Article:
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Mohamud Hassan death: woman faces Covid fine over Cardiff protests


A woman faces a £500 fine for allegedly organising protests in response to the death of a man who died hours after being released from police custody in Cardiff, because demonstrations are not allowed under Welsh government regulations.

People gathered in protest outside Cardiff Bay police station after Mohamud Hassan’s death on 9 January. His family claim he was assaulted while in custody, but the police watchdog has said there were no indications of excessive force used by officers.

Hassan, 24, was arrested on suspicion of a breach of the peace after reports of a disturbance at his home on 8 January. He was released from custody without charge the following morning.

On Friday, South Wales police said an unnamed woman had been reported for summons by organising the protests on Tuesday and Wednesday, in which around 200 people attended on both occasions demanding video footage of Hassan’s arrest and time in custody be made public.

Two further protests outside the police station occurred on Thursday and Friday, and police say further inquires are ongoing.

The woman has the option of paying a £500 fixed-penalty notice or requesting a court hearing.

A police spokesperson said: “Welsh government regulations are in place to protect the community from the spread of Covid-19 and this action was taken in an effort to protect the public’s health during this global pandemic.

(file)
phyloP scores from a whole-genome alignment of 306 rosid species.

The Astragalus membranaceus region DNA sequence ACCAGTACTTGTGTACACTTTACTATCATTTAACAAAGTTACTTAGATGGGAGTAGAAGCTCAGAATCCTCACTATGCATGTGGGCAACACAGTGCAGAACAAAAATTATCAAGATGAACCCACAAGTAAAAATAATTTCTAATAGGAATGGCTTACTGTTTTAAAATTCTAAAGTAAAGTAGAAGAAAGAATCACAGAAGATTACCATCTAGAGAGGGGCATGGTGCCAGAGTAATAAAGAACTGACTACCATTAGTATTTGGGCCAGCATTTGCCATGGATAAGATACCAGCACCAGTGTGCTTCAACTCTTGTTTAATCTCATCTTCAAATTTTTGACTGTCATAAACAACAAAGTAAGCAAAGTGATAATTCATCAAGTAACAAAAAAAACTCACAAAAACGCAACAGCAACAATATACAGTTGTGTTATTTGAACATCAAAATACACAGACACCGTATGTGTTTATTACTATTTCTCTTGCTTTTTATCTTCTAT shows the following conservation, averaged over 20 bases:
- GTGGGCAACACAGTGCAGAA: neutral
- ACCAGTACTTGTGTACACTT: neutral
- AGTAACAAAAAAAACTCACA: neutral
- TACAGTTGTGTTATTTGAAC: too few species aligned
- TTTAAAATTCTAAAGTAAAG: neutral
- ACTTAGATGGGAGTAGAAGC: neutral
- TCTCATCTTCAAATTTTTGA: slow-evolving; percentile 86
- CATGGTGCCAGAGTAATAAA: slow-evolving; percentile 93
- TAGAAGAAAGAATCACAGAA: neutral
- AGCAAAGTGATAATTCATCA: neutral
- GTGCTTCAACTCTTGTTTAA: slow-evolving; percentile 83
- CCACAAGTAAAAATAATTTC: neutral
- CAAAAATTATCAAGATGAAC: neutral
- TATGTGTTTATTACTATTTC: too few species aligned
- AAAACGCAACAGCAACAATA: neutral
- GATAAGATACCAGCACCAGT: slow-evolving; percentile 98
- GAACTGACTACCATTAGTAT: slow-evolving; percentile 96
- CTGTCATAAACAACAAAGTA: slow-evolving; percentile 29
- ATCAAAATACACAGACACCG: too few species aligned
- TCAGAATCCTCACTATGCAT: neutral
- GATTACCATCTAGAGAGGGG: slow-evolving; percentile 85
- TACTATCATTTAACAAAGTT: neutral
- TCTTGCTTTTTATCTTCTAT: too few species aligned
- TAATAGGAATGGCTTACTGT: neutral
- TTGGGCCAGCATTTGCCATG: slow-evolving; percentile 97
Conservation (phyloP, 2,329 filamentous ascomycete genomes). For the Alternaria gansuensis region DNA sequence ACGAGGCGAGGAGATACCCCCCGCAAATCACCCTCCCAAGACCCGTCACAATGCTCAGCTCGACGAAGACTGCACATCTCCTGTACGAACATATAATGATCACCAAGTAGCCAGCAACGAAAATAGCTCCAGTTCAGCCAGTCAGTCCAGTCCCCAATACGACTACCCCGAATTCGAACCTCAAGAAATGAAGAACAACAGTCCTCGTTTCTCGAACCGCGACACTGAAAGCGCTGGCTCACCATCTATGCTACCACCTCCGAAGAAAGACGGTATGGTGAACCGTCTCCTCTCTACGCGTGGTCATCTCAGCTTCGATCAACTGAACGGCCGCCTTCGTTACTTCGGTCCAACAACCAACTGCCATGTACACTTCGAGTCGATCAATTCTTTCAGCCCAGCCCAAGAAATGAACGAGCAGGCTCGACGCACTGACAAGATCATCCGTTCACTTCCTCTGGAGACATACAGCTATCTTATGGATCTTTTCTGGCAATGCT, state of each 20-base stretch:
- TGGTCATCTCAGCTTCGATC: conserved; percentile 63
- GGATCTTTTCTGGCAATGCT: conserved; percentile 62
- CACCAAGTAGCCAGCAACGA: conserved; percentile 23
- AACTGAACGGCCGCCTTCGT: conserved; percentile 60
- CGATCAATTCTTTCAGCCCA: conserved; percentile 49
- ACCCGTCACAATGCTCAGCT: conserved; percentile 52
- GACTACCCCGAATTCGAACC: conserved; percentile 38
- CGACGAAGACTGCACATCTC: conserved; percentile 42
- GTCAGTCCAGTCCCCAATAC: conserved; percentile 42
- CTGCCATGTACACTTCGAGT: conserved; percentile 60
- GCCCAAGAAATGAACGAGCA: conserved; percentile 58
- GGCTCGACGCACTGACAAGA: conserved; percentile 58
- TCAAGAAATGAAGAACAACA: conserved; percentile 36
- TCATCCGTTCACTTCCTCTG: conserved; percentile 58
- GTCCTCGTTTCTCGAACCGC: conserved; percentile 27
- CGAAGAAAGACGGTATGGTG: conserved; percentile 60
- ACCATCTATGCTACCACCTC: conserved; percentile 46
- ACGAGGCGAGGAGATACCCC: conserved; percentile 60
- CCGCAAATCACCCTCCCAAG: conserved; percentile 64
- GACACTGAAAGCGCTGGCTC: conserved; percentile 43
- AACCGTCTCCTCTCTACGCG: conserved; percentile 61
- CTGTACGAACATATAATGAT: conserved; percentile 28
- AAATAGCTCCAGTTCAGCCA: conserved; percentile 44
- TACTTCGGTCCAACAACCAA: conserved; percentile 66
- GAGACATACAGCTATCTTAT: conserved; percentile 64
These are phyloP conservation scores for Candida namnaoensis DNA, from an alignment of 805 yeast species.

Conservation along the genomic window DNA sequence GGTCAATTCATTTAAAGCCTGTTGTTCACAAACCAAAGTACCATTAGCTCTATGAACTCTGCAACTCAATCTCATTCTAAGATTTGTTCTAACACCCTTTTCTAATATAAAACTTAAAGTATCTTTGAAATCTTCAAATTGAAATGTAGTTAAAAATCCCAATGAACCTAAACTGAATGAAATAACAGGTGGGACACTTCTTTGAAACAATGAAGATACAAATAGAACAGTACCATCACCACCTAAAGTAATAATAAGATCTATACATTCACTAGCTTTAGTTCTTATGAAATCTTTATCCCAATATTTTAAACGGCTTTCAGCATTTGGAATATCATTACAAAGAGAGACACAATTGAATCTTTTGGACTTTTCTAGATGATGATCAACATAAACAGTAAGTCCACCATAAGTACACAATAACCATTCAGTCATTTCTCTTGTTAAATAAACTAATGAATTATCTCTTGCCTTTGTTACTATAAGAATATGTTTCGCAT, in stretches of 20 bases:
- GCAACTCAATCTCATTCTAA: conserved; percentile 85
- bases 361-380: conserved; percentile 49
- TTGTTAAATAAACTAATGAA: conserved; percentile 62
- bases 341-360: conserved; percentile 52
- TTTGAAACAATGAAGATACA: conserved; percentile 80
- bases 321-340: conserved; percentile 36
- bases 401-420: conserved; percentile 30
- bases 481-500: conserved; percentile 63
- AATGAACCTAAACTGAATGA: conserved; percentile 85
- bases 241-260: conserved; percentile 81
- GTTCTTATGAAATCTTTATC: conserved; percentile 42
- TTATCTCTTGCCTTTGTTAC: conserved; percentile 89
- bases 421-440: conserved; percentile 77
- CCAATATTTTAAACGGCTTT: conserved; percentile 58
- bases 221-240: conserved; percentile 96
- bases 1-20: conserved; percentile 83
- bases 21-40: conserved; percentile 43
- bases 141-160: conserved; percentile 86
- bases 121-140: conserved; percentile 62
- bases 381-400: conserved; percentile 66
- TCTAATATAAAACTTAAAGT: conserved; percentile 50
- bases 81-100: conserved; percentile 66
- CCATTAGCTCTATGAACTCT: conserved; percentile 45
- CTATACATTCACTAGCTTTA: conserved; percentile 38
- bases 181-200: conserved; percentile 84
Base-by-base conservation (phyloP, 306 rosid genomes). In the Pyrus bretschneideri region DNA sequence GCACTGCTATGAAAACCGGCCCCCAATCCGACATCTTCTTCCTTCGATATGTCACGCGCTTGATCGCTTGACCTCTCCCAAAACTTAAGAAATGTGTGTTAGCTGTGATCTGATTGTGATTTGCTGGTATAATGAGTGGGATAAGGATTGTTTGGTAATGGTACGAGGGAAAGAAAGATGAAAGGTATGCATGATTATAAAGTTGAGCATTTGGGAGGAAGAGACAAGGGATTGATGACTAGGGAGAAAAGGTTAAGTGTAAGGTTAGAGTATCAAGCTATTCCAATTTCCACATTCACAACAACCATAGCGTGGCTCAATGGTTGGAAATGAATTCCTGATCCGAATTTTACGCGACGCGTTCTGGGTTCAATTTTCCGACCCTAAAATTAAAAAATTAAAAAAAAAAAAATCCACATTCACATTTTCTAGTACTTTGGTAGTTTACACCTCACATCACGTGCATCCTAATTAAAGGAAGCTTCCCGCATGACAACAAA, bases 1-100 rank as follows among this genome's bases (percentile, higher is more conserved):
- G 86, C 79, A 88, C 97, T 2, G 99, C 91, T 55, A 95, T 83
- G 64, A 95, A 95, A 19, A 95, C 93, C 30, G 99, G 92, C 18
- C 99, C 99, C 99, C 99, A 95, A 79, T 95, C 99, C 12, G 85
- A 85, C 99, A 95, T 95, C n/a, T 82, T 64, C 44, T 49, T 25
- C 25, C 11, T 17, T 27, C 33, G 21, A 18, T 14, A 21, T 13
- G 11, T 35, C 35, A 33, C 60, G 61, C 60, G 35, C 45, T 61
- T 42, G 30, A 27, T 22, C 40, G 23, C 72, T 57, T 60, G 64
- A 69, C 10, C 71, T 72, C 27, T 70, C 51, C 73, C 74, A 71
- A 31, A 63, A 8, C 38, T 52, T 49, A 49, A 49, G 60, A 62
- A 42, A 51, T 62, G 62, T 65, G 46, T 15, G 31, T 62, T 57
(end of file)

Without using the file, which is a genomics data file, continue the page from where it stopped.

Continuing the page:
“Inquiries into the protests are continuing and further action against other individuals for breaching Covid-19 regulations and, or other criminal offences, is anticipated.”

Earlier on Friday, the force’s chief constable, Jeremy Vaughan, described Hassan’s death as a “tragedy” but urged people to abide by the Covid restrictions – which do not allow protests.

“I know people want to make their voices heard; the prevalence of racial discrimination and disadvantage across all parts of our society is such an important issue that voices should be heard,” he said.

“In ordinary times policing will do all it can to facilitate people lawfully exercising that right to be heard. These are no ordinary times. A global health pandemic is affecting all of us and the virus is spreading, leading to unimaginable pressures on the National Health Service, and I would urge people to follow the regulations and guidelines to help protect the NHS and save lives.”

CCTV and body-worn video involving Hassan has been handed to the Independent Office of Police Conduct (IOPC) which is investigating officers’ contact with him. The force have said the material cannot be publicly released until the conclusion of the IOPC investigation, which is likely to take a number of months.

The IOPC’s director for Wales, Catrin Evans, said the investigation will look at the level of force used by officers, but that early indications following postmortem examination showed no physical trauma to explain his death.

His aunt, Zainab Hassan, said she saw Hassan following his release on Saturday with “lots of wounds on his body and lots of bruises … He didn’t have these wounds when he was arrested and when he came out of Cardiff Bay police station, he had them.

“Nothing we do is going to bring him back, but we will not rest for a second until we have justice.”



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